Next Generation Communications Blog

Rich Tehrani Thoughts From California

I've been on the road in Vegas and California over the past ten days or so. Here are my thoughts. The Venetian...

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GENBAND Kandy Goes Public at Ruby Skye

Last night, GENBAND hosted a gala premiere at Ruby Skye in San Francisco for its official Kandy launch - the transitional solution...

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Peter's View: The Channel Ecosystem

I read CRAIG'S VIEW: THE NEW CHANNEL ECOSYSTEM by Craig Schlagbaum, channel chief at Comcast. My response was too long for...

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2 Ways to Maximize Your Vendor Relationship

As channel partners, we get hammered all the time to sell vendor's stuff - even if it is unreasonable or doesn't...

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The Changing Definition of the Diameter Signaling Controller and Diameter Routing Agent (DRA)

Next week, I will be speaking at the Signaling Focus Day of LTE Asia.  The signaling focus day obviously will have...

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The Cat Video Index: A Simple View of Data Costs

By: Andy Porter, Product Manager in the Payment, Policy and Charging department at Alcatel-Lucent

The Economist has its famous Big Mac index for comparing buying power across countries. But I wanted an index that focuses on the cost of mobile data usage. That meant I had to find a data-charging equivalent of the Big Mac. I needed an item that crosses cultural boundaries, is universally understood and is available worldwide.

I considered many possibilities. But the answer arrived when I saw my daughter laughing at a video of a cat playing a piano. Obviously, the mobile data equivalent of the Big Mac is the YouTube video. It’s a universally available service that is easily measured in quantitative terms, making it ideal for comparing mobile data costs.

In honor of my daughter, I chose the classic “piano-playing cat” as the baseline video. And by the way, this cat video has been viewed over 34 million times, proving its suitability as a baseline.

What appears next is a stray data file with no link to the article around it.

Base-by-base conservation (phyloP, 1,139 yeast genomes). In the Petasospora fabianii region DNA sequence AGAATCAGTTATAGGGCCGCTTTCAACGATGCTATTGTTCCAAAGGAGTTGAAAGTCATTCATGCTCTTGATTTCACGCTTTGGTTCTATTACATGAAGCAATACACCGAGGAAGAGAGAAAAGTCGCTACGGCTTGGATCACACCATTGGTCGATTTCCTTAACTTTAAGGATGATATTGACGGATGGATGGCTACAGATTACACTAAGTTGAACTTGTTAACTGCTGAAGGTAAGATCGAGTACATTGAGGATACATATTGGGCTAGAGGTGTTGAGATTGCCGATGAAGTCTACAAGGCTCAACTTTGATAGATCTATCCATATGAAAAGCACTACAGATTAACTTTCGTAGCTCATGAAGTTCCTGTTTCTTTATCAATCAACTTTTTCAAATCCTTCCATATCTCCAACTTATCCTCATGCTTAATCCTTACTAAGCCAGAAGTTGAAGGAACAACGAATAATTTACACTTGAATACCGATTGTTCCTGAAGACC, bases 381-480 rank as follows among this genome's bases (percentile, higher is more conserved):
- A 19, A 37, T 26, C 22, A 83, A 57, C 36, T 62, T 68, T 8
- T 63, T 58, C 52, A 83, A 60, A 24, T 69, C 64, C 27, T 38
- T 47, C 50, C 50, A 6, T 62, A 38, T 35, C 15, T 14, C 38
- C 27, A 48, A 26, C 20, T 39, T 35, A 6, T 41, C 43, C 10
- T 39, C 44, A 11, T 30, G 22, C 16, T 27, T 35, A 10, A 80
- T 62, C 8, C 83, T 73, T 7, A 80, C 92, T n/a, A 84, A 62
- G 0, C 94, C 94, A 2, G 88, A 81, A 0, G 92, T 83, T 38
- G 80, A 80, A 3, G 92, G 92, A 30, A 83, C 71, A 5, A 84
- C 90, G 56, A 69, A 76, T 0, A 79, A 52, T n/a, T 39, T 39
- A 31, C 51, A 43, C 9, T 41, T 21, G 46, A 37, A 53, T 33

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THE SECRET VALUE OF VoLTE - WHAT'S IN IT FOR CONSUMERS

By: Ed Elkin, Director, IP Platforms Marketing, Alcatel-Lucent 

Today’s consumers want faster mobile broadband, and lots of it. That’s the dominant fact shaping Mobile Service Providers’ competitive strategies. So let’s look at what you can offer these valuable subscribers with voice over LTE (VoLTE).

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Cloud Services Offer Winning Solution for SMBs, Service Providers

By Susan J. Campbell

The buzz throughout the telecommunications and technology space is surrounding cloud computing. Cloud-based services enable service providers to tap into new markets without expanding budgets. On the corporate side, businesses of all sizes can leverage enhanced capability through cloud services that fit within tight budgets.

A recent Alcatel-Lucent Enriching Communications article, Cloud Services: A Strategy and a Framework, explored the potential that cloud services creates for the small- to medium-sized business (SMB) that typically does not have its own IT staff or the capabilities to deploy complex applications to support strategic initiatives.

The Automation in the Driverless Metro Offers a Safe Ride

By Susan J. Campbell

As technology consumers, we have become accustomed to the automation of certain capabilities. Self-service channels, for instance, allow us to handle many of the processes we want to complete without interacting with another human being. We rely on automation to streamline our work processes or make consumables more available. What if this automation were instead in the driver’s seat – literally?

'Innovating Innovation' at Bell Labs

By Peter Bernstein, Senior Editor

This is part two in a four-part look at Alcatel-Lucent Bell Labs. The first focused at a high level on the context of what made, and continues to make, Bell Labs one of the pre-eminent fundamental and applied research organizations in the world. In fact, Bell Labs as an innovation brand is the most recognizable one globally. 

As promised, focus here is on the ingredients that have created Bell Labs’ world-class culture of continuous scientific exploration and innovation.

Machine-to-Machine Technology Cuts Costs, Streamlines Railway Operations